In her book Dopesick: Doctors, Dealers and the Drug Company that Addicted America, investigative journalist Beth Macy investigates the origins and contributing factors to the opioid crisis. She found that when Purdue first began OxyContin production in 1996, they found doctors that were more likely to overprescribe the opioid and sent sales representatives after them. Macy explains that “if a doctor was already prescribing lots of Percocet and Vicodin, a [sales] rep was sent to deliver a pitch about OxyContin’s” effectiveness (Macy 32). The more likely a physician was to prescribe OxyContin, the more sales reps interacted with that physician. Not only did Purdue strategically target doctors who they knew would make them money, they also lied about the effects of OxyContin for profit. In the lawsuit filed against Purdue Pharma by the state of Vermont in 2018, Vermont Attorney General T.J. Donovan said that “Purdue convinced the medical community and the public to believe unsubstantiated statements” about how safe their opioids actually were (Donovan 2).
This is all only the foundation of Purdue’s marketing practices. No matter where they were or who they were trying to sell to, when trying to sell OxyContin Purdue Pharma strategically targeted doctors who would make them money and purposefully lied to them to do so. Purdue’s abusive practices only build up from here. Additionally, their sales representatives were heavily encouraged to lie to physicians and to stay quiet if they encountered any malpractice. When the state of Virginia sued the drug manufacturer, State Attorney General Mark Herring accused Purdue of having “an Incentive Bonus Program that deterred sales reps from reporting overprescribing healthcare providers,” (Herring 2). This signals that manipulative strategies were not only widespread company policy but were actively rewarded by the corporation. Purdue was fully aware of the damage that they were actively causing but continued to do so for increased profits.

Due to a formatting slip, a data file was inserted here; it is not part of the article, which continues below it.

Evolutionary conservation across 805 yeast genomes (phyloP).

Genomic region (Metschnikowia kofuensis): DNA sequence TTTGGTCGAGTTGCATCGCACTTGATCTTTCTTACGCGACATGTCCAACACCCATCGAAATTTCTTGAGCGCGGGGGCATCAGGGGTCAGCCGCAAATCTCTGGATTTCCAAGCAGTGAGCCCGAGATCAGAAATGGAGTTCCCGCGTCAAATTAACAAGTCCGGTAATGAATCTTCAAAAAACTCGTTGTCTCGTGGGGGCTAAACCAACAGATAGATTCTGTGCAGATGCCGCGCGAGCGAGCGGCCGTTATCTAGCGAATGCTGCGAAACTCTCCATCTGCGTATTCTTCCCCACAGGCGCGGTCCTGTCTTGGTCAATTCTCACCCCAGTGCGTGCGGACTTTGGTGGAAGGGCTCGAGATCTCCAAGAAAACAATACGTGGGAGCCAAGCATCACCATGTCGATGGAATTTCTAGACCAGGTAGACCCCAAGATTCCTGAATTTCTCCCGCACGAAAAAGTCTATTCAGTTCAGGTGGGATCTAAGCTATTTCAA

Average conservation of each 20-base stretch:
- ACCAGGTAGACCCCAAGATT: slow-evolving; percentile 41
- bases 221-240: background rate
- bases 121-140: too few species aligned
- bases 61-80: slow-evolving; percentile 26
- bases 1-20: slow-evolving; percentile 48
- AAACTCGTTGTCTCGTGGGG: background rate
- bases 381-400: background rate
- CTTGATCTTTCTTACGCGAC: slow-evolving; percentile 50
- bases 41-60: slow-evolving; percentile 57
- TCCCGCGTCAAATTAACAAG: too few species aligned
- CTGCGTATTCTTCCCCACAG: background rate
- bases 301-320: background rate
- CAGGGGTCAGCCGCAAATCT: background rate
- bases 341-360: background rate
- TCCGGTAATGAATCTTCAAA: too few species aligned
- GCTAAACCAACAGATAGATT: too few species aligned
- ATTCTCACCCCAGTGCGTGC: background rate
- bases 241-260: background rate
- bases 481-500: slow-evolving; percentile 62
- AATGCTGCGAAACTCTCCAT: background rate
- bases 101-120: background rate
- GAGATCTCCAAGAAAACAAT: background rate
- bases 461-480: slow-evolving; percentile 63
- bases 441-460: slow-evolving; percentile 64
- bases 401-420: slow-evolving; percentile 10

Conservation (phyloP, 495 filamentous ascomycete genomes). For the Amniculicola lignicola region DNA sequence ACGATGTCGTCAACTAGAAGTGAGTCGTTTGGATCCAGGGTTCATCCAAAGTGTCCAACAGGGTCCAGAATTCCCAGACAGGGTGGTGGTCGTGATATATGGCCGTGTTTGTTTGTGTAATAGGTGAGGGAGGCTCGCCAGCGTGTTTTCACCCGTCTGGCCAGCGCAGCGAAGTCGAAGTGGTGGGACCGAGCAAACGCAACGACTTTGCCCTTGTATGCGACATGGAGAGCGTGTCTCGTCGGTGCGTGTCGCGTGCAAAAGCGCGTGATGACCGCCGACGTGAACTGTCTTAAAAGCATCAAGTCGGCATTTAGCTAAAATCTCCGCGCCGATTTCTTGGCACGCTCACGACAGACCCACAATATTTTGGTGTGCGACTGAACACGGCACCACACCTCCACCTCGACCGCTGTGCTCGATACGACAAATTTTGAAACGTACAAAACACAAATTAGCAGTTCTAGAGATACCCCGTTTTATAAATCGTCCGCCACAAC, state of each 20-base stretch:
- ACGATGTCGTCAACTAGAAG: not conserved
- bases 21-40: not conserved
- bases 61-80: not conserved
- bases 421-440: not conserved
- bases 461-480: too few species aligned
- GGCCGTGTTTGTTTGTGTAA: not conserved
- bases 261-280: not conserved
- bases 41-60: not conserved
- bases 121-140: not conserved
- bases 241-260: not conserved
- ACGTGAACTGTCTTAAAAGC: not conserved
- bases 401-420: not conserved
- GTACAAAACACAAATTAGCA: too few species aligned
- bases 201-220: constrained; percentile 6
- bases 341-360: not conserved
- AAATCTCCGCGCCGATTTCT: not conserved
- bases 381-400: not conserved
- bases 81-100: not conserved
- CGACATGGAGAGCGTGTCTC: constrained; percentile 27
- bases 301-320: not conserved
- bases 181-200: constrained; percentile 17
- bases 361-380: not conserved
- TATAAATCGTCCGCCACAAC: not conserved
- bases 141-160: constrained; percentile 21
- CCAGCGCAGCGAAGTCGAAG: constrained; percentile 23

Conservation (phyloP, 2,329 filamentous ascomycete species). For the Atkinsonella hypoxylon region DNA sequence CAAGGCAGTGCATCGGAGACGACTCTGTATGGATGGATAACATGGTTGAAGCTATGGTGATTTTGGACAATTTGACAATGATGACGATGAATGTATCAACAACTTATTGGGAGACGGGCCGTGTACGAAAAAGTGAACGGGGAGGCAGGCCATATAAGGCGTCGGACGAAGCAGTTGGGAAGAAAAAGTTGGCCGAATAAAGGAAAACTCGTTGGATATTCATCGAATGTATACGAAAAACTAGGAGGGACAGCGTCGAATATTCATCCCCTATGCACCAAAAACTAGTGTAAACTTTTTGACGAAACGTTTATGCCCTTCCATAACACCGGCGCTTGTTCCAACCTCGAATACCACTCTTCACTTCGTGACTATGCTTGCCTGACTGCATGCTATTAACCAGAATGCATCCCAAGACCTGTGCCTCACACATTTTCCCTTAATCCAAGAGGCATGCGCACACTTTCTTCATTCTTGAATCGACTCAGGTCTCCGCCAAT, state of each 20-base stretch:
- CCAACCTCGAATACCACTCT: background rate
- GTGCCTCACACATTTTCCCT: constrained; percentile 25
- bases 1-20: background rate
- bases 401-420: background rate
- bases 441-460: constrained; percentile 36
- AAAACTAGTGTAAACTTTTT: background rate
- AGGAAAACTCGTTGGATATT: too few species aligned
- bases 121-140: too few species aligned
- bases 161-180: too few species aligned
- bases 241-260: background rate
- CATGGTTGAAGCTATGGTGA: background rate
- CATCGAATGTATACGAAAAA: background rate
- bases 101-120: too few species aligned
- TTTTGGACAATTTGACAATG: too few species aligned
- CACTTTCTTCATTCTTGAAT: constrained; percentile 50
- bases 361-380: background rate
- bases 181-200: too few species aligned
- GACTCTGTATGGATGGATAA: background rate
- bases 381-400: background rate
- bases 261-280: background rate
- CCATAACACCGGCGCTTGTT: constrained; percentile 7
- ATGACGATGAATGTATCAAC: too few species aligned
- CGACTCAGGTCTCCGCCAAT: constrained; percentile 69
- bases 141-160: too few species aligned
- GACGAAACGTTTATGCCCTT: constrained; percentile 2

Finally, the company also targeted specific geographic areas with high disability and Medicaid rates, especially old mining towns on the east coast, where there was a higher concentration of vulnerable patients. In her investigation, Macy discovered that one of the first places to encounter a serious OxyContin problem was Lee Country, Virginia, a town of about 20,000 people which was originally established for mining and is now filled with shut down factories and disabled workers. In the late 1990s, Purdue was sending Lee County the same amount of OxyContin pills as it was to “areas five times the size” (Macy 52). Macy points out that common risk factors for addiction “include poverty, unemployment, [and] multigenerational trauma,” all of which are higher than the national average in Lee County (Macy 128). This adds on to the list of Purdue’s unethical marketing practices. Not only did the company target doctors they knew would be susceptible to their sales reps, they targeted vulnerable individuals. The pharmaceutical company found the regions filled with disabled, impoverished and unemployed Americans and exploited their vulnerabilities, addicting a region to a drug suitable only for terminal cancer patients, and then made billions of dollars off of the suffering of American citizens.